Bonanza Bounces Off Truck In Highway Landing

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The pilot and lone occupant of a V-tailed Bonanza escaped injury when he set the plane down on a tractor trailer before settling onto a freeway near Houston on Sunday. The aircraft, registered to a Michigan company, had just departed West Houston Airport when it lost power and the pilot headed for northbound lanes of state highway 99.

Local authorities said the aircraft was on a “survey” mission when the accident occurred about 11:15 a.m. The aircraft was substantially consumed by the post-crash fire. The truck driver wasn’t hurt.

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21 COMMENTS

    • Area is built up with tract homes. 99 is big, and would have grabbed his attention. Very likely the best choice, though it used to have lots of grassy areas set aside for future lanes. I haven’t been out there in a long time, and don’t know where he actually landed.

  1. Through other sources, I’ve learned the crash occurred on 99 near Cypress Rosehill Rd. There is plenty of undeveloped land in this area. Again, we as pilots accept the risk of engine failure when we take off. It is improper and unacceptable to transfer that risk to non-participants on the roads. There will be times when a road is the best option, but I have a hard time believing this was one of those times.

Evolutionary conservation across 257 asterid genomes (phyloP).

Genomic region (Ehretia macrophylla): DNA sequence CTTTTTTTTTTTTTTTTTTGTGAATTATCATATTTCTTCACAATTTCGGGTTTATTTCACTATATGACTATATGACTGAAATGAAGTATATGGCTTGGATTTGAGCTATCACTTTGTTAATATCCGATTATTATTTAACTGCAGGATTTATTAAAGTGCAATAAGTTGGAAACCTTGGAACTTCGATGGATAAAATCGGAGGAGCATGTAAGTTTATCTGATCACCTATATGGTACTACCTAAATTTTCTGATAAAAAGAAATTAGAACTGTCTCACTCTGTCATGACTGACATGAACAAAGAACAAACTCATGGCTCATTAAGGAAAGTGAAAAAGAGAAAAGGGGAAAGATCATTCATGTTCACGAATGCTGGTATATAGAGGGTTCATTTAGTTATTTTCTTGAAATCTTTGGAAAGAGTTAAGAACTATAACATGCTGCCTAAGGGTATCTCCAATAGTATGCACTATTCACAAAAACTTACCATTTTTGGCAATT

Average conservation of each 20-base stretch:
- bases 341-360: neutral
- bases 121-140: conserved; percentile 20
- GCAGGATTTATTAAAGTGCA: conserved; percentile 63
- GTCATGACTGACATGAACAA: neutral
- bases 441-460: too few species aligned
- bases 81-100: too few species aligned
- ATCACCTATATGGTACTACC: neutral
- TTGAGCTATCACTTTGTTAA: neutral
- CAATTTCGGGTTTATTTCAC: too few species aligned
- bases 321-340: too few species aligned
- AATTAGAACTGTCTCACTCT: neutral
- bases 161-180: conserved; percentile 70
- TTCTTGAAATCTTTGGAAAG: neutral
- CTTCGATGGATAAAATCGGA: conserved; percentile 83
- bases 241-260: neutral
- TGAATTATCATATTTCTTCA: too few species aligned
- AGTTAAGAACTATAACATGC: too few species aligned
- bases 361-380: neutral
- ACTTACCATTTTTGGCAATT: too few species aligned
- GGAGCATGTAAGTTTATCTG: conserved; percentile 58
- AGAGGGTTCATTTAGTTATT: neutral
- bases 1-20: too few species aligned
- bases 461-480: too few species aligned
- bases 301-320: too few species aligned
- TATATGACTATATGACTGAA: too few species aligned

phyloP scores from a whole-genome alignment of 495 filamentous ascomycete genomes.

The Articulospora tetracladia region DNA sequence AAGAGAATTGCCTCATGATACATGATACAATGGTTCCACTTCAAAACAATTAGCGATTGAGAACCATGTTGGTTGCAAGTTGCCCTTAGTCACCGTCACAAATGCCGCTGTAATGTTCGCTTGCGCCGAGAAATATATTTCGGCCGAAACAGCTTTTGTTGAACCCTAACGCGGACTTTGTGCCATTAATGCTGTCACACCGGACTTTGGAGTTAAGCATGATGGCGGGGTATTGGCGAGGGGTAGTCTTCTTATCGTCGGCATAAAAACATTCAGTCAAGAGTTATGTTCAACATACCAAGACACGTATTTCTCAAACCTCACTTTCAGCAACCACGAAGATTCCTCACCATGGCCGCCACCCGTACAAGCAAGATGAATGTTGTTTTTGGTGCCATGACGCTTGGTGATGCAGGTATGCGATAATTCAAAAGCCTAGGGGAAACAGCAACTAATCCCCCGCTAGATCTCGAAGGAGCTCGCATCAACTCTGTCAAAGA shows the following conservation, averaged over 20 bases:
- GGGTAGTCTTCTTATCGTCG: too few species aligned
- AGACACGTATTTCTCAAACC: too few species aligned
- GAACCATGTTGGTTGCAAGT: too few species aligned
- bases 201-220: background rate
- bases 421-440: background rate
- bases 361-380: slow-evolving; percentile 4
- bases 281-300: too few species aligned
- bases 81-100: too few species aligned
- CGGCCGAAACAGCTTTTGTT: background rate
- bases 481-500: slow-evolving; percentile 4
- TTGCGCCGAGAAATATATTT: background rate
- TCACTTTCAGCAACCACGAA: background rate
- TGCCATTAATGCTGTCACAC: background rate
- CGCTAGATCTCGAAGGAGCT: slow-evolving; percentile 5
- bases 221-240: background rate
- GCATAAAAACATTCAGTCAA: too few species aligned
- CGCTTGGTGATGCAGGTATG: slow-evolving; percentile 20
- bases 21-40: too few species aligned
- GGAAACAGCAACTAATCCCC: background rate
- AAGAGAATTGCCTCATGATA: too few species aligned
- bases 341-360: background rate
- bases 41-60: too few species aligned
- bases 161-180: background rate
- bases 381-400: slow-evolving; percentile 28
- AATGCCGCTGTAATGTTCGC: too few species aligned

2. I bet you nay sayers would have done the same thing, land on a road or a highway after an engine out. Once again the pilot and passengers walked away from it and it looks like no automobile occupants were hurt. Until you have had to force land I don’t want to hear it from you.

  3. I really think landing on a highway with the traffic may often be the best choice. A non-divided highway would naturally have more risk to injury to those on the ground. I seem to remember seeing many road landings on this site and I don’t recall any that harmed those on the road. I am sure that have been, but I think the percentage is pretty low. Perhaps someone who is good at research could provide the statistics.

  4. Too many 50 year old airplanes flying with primitive engines that have been overhauled multiple times. It’s 2023, shouldn’t aviation demand better, more reliable technology under the cowling? This is the best industry can do?

    • Jack E is correct. The problem is a vicious soup of decades of regulation that prevented innovation (and yes, there were reasons for that but now we’re paying the bill), falling demand for small aircraft that took away the benefits of mass production resulting in costs so high that customers can’t afford to pay for innovation, and juries that think small airplanes are airliners and “shouldn’t ever crash” so they make huge awards against manufacturers and everyone else involved whenever there’s an accident. So here we are, with too many 50-year-old airplanes flying with primitive engines that have been overhauled multiple times. The most innovative economy in the world, and we have an aviation scene that looks like the automotive scene in Cuba: almost the entire fleet answers to the term “lovingly, intensively-maintained antique”.

      • The problem with Jack is his tone of “demanding” others do something. If you want a turbine powered unstallable rigid skinned airship then build it. No one is going to stop you building a new aircraft that meets higher safety margins.